Peter Fontaine did not spend the majority of his free time in alleys. However, readers of the Hamster
, Bellingham, Washington’s most independent weekly newspaper, could be forgiven for thinking that lurking near Dumpsters was his primary hobby. His most famous piece of investigative reporting -- coverage of the murder of Shelley Vine three years prior -- had been an exercise in extensive alley dwelling.
And not nice alleys, either. Wet, unevenly paved downtown alleys filled with urine, drunken college students, and angry, misguided skunks.
By comparison the alleys five miles east, near scenic Whatcom Falls Park, were like country lanes. Oak and maple branches, leafed in autumn gold and red, hung over the gravel lane. Well-maintained garbage cans dotted the wayside. Here and there a rusty old engine or push lawn mower lay subsumed by rose brambles and convolvulus and dewy spider webs. The only smell of decay was the faint scent of fermentation from a dozen or so fallen apples.
And there were skunks here as well, but they seemed an altogether nicer variety of Mephitis
happy to give Peter a brief nod and go on their way, leaving him to stalk the alley in peace.
It was six o’clock in the morning, and the sun had yet to fully illuminate the gray October fog. Faint drizzle fell, covering the foliage with a sheen of moisture. There was just enough light for Peter to see into the backyards of the houses he passed. He glanced to the left, then to the right, walking his bike crookedly, trying his best to impersonate a student returning from an epic night of drinking -- all the while searching for a small granite statue.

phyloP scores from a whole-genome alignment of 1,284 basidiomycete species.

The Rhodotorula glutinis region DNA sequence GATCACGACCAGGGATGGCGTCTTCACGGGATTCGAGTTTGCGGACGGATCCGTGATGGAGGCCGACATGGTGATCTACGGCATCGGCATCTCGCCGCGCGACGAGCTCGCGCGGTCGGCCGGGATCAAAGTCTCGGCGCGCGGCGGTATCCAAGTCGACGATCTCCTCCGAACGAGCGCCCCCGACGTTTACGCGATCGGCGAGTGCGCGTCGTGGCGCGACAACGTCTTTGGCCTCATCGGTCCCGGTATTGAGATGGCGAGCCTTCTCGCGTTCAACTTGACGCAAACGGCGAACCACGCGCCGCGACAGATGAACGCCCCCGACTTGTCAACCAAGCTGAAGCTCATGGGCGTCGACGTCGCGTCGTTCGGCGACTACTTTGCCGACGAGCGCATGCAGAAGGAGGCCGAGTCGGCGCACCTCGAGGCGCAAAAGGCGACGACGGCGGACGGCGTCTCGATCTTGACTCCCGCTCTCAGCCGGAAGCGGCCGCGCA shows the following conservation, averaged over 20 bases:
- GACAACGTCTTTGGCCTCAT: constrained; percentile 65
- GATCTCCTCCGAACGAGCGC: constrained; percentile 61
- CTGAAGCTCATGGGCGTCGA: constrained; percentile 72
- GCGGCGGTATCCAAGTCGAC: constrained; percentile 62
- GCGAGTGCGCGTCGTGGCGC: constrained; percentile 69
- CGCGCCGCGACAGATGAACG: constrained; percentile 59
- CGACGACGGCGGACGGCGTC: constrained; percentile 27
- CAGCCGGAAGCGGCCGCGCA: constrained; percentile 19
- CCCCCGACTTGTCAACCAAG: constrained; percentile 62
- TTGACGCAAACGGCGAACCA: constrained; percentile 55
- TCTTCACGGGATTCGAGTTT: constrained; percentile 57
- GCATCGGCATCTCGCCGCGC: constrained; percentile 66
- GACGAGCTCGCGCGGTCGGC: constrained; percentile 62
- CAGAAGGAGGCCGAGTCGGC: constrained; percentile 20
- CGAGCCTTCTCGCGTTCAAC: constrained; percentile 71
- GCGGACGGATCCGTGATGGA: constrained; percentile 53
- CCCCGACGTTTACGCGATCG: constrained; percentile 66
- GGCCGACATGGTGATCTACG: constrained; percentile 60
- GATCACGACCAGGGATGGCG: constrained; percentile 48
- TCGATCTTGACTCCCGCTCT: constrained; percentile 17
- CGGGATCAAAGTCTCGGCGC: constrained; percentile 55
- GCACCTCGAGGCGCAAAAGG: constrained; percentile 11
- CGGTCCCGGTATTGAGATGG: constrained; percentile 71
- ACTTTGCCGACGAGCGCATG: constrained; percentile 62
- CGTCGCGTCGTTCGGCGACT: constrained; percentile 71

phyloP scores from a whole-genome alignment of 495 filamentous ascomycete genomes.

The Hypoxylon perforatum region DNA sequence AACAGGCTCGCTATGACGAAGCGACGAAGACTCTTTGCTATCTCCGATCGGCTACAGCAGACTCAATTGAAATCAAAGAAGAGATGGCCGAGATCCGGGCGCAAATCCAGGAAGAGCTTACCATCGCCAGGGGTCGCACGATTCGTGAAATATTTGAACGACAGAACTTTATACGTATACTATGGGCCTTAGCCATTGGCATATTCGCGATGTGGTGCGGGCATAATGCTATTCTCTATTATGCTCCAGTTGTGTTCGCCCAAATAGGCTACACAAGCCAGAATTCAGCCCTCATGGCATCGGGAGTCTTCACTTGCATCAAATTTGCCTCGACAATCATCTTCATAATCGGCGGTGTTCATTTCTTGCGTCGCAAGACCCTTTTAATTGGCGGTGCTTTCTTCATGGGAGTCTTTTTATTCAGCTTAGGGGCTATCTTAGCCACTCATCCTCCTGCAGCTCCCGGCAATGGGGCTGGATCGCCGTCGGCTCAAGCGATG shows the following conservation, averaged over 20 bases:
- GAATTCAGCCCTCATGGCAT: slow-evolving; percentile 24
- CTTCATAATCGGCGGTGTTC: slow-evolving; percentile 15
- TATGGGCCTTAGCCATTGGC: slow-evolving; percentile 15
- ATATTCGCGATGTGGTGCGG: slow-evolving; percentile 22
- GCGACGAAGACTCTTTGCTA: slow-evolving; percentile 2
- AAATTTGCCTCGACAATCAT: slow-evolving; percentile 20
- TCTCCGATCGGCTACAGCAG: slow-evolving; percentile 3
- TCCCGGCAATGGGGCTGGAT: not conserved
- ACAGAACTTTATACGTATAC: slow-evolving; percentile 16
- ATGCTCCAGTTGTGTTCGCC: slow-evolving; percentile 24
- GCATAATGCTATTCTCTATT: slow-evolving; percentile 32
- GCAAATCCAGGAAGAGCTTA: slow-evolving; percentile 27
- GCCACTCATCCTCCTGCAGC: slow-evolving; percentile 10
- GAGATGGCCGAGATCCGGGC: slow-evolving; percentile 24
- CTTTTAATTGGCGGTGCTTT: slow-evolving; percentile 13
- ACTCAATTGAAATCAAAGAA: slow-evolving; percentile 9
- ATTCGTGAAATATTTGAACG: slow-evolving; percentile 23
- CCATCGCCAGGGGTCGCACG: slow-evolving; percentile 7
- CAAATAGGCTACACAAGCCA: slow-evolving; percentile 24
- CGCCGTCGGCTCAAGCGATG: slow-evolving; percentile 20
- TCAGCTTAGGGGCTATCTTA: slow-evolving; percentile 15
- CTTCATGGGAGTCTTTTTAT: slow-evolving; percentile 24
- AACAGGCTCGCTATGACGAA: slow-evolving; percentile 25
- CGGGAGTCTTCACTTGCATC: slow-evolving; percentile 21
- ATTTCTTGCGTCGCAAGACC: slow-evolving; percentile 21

He saw trampolines, beehives, chicken coops, tents, and swing sets -- both decrepit and new -- gardens and the unmistakable purple light from grow lamps seeping from one basement window. But he did not see anything that resembled the sculpture that had been stolen from the Western Washington University sculpture garden three months before.
Vexed, he headed toward Whatcom Falls Park proper. There he sat down on a curb in the parking lot to text Nick that he’d hit another dead end.
He typed. Whatcom Falls a bust. R U home or at studio?
Prominent local artist Nick Olson was the boyfriend that Peter’d acquired during his investigation into the Vine case. He was a big brunet ex-army intelligence officer who, after having discovered his more artistic side in the arms of an internationally renowned painter -- the now six-years-deceased silver fox Walter De Kamp -- had embarked on a painting career of his own.
Peter and Nick presently lived together in De Kamp’s hulking modernist house that hugged a sheer cliff face above a body of water on the west coast of Washington State recently renamed the Salish Sea. On the one hand, Peter loved the house. Not only was it a better domicile than he could ever hope to afford on any salary he might earn in his lifetime; it also had a great, romantic name: the Castle on Wildcat Cove.